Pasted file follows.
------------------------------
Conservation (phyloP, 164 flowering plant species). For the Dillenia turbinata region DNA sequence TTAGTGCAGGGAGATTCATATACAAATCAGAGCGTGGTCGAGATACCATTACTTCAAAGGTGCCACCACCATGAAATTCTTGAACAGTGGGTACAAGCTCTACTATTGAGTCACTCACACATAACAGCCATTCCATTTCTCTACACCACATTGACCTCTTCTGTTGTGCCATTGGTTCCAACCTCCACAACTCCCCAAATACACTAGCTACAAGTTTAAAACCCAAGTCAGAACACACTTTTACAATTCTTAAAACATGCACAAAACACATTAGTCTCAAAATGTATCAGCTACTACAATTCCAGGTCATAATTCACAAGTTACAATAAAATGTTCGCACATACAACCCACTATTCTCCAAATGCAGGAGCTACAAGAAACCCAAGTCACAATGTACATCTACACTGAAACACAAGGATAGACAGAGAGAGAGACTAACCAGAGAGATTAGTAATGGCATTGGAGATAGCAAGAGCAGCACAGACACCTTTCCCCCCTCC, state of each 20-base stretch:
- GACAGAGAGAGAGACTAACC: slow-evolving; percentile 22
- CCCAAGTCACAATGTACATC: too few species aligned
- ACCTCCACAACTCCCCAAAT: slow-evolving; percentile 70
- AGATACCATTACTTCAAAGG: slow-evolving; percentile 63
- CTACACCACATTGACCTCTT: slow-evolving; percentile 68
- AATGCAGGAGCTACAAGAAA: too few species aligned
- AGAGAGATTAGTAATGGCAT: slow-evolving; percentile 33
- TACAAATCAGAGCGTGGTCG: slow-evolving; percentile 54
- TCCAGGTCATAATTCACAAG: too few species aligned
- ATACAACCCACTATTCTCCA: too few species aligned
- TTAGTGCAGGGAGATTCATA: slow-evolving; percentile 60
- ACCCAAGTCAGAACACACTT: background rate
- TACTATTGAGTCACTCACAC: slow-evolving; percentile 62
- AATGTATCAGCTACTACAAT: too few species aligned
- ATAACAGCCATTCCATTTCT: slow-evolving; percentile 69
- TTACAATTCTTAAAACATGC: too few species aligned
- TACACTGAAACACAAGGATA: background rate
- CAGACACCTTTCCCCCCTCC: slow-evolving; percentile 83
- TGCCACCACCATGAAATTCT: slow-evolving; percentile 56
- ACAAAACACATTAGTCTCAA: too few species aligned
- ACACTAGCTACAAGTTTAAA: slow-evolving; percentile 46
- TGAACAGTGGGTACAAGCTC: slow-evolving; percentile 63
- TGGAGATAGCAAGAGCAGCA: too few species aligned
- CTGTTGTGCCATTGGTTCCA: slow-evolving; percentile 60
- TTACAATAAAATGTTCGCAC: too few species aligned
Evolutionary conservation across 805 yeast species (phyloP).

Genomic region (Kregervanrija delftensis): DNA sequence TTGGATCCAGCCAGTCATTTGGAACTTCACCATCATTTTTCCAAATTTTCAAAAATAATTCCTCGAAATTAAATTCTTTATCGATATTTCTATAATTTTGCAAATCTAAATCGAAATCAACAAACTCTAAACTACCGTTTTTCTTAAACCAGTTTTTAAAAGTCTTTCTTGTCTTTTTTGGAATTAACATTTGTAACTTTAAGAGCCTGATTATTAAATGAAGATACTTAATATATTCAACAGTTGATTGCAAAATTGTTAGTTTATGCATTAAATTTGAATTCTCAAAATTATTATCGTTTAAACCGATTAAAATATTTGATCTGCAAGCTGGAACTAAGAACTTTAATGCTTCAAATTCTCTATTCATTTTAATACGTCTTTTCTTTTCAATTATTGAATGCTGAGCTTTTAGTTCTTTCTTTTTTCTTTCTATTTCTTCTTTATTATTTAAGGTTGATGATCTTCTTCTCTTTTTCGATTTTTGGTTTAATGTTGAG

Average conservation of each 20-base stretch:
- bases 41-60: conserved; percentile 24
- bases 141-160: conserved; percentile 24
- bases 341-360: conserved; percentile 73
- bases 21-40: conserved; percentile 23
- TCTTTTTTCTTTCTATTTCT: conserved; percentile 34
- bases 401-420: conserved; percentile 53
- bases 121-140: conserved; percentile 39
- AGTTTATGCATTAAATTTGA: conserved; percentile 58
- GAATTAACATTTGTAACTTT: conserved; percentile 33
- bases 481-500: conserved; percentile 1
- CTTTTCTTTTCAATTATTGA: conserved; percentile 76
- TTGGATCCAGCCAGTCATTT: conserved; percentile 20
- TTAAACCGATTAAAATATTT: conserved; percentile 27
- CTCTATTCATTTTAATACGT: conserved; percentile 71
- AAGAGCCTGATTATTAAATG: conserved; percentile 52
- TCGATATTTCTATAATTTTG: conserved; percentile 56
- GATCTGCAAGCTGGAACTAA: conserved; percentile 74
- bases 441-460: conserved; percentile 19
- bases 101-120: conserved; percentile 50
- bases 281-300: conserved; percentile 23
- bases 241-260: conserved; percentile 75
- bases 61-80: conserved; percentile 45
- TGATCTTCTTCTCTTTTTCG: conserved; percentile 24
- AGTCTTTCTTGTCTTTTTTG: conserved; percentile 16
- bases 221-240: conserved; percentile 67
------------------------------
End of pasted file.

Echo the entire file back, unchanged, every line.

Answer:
Conservation (phyloP, 164 flowering plant species). For the Dillenia turbinata region DNA sequence TTAGTGCAGGGAGATTCATATACAAATCAGAGCGTGGTCGAGATACCATTACTTCAAAGGTGCCACCACCATGAAATTCTTGAACAGTGGGTACAAGCTCTACTATTGAGTCACTCACACATAACAGCCATTCCATTTCTCTACACCACATTGACCTCTTCTGTTGTGCCATTGGTTCCAACCTCCACAACTCCCCAAATACACTAGCTACAAGTTTAAAACCCAAGTCAGAACACACTTTTACAATTCTTAAAACATGCACAAAACACATTAGTCTCAAAATGTATCAGCTACTACAATTCCAGGTCATAATTCACAAGTTACAATAAAATGTTCGCACATACAACCCACTATTCTCCAAATGCAGGAGCTACAAGAAACCCAAGTCACAATGTACATCTACACTGAAACACAAGGATAGACAGAGAGAGAGACTAACCAGAGAGATTAGTAATGGCATTGGAGATAGCAAGAGCAGCACAGACACCTTTCCCCCCTCC, state of each 20-base stretch:
- GACAGAGAGAGAGACTAACC: slow-evolving; percentile 22
- CCCAAGTCACAATGTACATC: too few species aligned
- ACCTCCACAACTCCCCAAAT: slow-evolving; percentile 70
- AGATACCATTACTTCAAAGG: slow-evolving; percentile 63
- CTACACCACATTGACCTCTT: slow-evolving; percentile 68
- AATGCAGGAGCTACAAGAAA: too few species aligned
- AGAGAGATTAGTAATGGCAT: slow-evolving; percentile 33
- TACAAATCAGAGCGTGGTCG: slow-evolving; percentile 54
- TCCAGGTCATAATTCACAAG: too few species aligned
- ATACAACCCACTATTCTCCA: too few species aligned
- TTAGTGCAGGGAGATTCATA: slow-evolving; percentile 60
- ACCCAAGTCAGAACACACTT: background rate
- TACTATTGAGTCACTCACAC: slow-evolving; percentile 62
- AATGTATCAGCTACTACAAT: too few species aligned
- ATAACAGCCATTCCATTTCT: slow-evolving; percentile 69
- TTACAATTCTTAAAACATGC: too few species aligned
- TACACTGAAACACAAGGATA: background rate
- CAGACACCTTTCCCCCCTCC: slow-evolving; percentile 83
- TGCCACCACCATGAAATTCT: slow-evolving; percentile 56
- ACAAAACACATTAGTCTCAA: too few species aligned
- ACACTAGCTACAAGTTTAAA: slow-evolving; percentile 46
- TGAACAGTGGGTACAAGCTC: slow-evolving; percentile 63
- TGGAGATAGCAAGAGCAGCA: too few species aligned
- CTGTTGTGCCATTGGTTCCA: slow-evolving; percentile 60
- TTACAATAAAATGTTCGCAC: too few species aligned
Evolutionary conservation across 805 yeast species (phyloP).

Genomic region (Kregervanrija delftensis): DNA sequence TTGGATCCAGCCAGTCATTTGGAACTTCACCATCATTTTTCCAAATTTTCAAAAATAATTCCTCGAAATTAAATTCTTTATCGATATTTCTATAATTTTGCAAATCTAAATCGAAATCAACAAACTCTAAACTACCGTTTTTCTTAAACCAGTTTTTAAAAGTCTTTCTTGTCTTTTTTGGAATTAACATTTGTAACTTTAAGAGCCTGATTATTAAATGAAGATACTTAATATATTCAACAGTTGATTGCAAAATTGTTAGTTTATGCATTAAATTTGAATTCTCAAAATTATTATCGTTTAAACCGATTAAAATATTTGATCTGCAAGCTGGAACTAAGAACTTTAATGCTTCAAATTCTCTATTCATTTTAATACGTCTTTTCTTTTCAATTATTGAATGCTGAGCTTTTAGTTCTTTCTTTTTTCTTTCTATTTCTTCTTTATTATTTAAGGTTGATGATCTTCTTCTCTTTTTCGATTTTTGGTTTAATGTTGAG

Average conservation of each 20-base stretch:
- bases 41-60: conserved; percentile 24
- bases 141-160: conserved; percentile 24
- bases 341-360: conserved; percentile 73
- bases 21-40: conserved; percentile 23
- TCTTTTTTCTTTCTATTTCT: conserved; percentile 34
- bases 401-420: conserved; percentile 53
- bases 121-140: conserved; percentile 39
- AGTTTATGCATTAAATTTGA: conserved; percentile 58
- GAATTAACATTTGTAACTTT: conserved; percentile 33
- bases 481-500: conserved; percentile 1
- CTTTTCTTTTCAATTATTGA: conserved; percentile 76
- TTGGATCCAGCCAGTCATTT: conserved; percentile 20
- TTAAACCGATTAAAATATTT: conserved; percentile 27
- CTCTATTCATTTTAATACGT: conserved; percentile 71
- AAGAGCCTGATTATTAAATG: conserved; percentile 52
- TCGATATTTCTATAATTTTG: conserved; percentile 56
- GATCTGCAAGCTGGAACTAA: conserved; percentile 74
- bases 441-460: conserved; percentile 19
- bases 101-120: conserved; percentile 50
- bases 281-300: conserved; percentile 23
- bases 241-260: conserved; percentile 75
- bases 61-80: conserved; percentile 45
- TGATCTTCTTCTCTTTTTCG: conserved; percentile 24
- AGTCTTTCTTGTCTTTTTTG: conserved; percentile 16
- bases 221-240: conserved; percentile 67